See the simplified example code here:
process job[num_objs]; // assume also, arr_obj1s (array of type obj1) and // arr_obj2s (array of type obj2) are arrays of size // num_objs, and the objects define a run() function foreach (arr_obj1s[i]) begin fork automatic int j = i; arr_obj1s[j].run(); // these run forever loops begin job[j] = process::self(); arr_obj2s[j].run(); // these run finite logic end join_none end foreach (job[i]) begin wait (job[i] != null); job[i].await(); end // How do we ever reach here?
My confusion is that the calls to
arr_obj1s[j].run() will never return (they run forever loops) and I don't quite follow the meaning of that call's placement outside the begin/end block. Which process is that forever
run() executed on, and how can it be that each call to
await() will return if some process is running a
run() which won't return?
EDIT: Here is some more information. Posting the full code would be pages and pages, but I hope this extra bit helps.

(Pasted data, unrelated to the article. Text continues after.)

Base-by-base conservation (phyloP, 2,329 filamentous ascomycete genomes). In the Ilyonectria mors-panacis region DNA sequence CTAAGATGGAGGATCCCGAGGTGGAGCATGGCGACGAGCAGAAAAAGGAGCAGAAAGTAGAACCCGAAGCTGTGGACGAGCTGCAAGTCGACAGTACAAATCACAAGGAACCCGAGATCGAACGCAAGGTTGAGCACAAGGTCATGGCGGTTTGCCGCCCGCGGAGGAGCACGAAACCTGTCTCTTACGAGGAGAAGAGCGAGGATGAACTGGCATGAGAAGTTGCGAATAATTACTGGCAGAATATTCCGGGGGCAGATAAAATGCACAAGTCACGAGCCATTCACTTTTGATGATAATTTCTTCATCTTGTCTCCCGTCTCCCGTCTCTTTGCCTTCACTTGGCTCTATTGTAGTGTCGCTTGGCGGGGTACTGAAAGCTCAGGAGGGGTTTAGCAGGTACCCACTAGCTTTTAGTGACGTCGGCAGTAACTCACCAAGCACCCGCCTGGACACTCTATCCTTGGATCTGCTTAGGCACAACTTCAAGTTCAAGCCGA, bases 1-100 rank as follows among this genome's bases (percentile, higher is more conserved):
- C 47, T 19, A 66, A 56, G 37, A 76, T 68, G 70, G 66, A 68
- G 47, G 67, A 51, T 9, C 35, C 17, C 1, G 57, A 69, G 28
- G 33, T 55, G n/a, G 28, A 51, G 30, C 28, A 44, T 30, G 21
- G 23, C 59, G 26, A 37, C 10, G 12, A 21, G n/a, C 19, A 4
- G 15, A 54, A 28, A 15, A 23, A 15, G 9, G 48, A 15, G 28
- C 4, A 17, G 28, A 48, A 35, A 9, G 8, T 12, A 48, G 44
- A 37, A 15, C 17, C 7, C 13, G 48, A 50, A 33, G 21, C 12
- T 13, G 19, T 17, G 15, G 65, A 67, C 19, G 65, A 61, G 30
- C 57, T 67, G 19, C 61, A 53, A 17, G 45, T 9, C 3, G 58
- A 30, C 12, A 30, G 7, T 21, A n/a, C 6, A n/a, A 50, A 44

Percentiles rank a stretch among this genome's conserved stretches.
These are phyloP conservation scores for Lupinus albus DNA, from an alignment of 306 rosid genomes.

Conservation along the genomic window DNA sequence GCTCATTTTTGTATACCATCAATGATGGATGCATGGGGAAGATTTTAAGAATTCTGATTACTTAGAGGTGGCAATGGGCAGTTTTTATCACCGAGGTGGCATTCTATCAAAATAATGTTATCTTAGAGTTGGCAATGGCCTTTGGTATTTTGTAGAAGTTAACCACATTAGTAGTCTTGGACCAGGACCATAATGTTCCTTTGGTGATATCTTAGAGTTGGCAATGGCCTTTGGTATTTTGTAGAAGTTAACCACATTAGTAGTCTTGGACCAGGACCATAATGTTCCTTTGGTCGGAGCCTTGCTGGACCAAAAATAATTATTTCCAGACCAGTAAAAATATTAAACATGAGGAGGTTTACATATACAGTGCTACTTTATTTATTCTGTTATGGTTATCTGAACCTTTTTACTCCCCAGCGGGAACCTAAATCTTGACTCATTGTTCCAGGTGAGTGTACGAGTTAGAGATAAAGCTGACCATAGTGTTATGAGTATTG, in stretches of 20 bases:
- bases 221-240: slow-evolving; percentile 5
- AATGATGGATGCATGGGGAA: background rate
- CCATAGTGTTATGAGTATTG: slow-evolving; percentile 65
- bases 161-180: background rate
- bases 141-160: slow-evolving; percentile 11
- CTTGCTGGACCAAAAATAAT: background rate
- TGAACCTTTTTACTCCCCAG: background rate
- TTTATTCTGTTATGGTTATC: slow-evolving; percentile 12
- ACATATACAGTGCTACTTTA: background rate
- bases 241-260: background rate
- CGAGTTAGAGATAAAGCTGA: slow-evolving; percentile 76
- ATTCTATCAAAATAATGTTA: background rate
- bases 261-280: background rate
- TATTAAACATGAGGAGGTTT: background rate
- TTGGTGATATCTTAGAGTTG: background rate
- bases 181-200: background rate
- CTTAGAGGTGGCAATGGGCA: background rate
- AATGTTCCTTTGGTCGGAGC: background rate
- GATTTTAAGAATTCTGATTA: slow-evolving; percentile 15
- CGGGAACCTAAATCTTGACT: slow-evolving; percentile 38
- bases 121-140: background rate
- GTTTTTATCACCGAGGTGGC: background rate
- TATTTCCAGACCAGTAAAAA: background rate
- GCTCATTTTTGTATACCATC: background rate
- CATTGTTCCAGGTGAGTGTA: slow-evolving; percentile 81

run() function looks like this:
virtual task run; fork run_a(); // different logically separated tasks run_b(); run_c(); join endtask: run
And as an example,
run_a looks basically like this (they are all similar):
virtual task run_a; // declare some local variables forever begin @(posedge clk) // ... end endtask: run_a
run() function looks basically like this:
virtual task run; fork run_d(); // different logically separated tasks run_e(); join endtask: run
And as an example
run_d() looks like this:
virtual task run_d; while ((data_que.size() > 0)) begin // process a pre-loaded queue, // data will not be pushed on during the simulation end endtask:run_d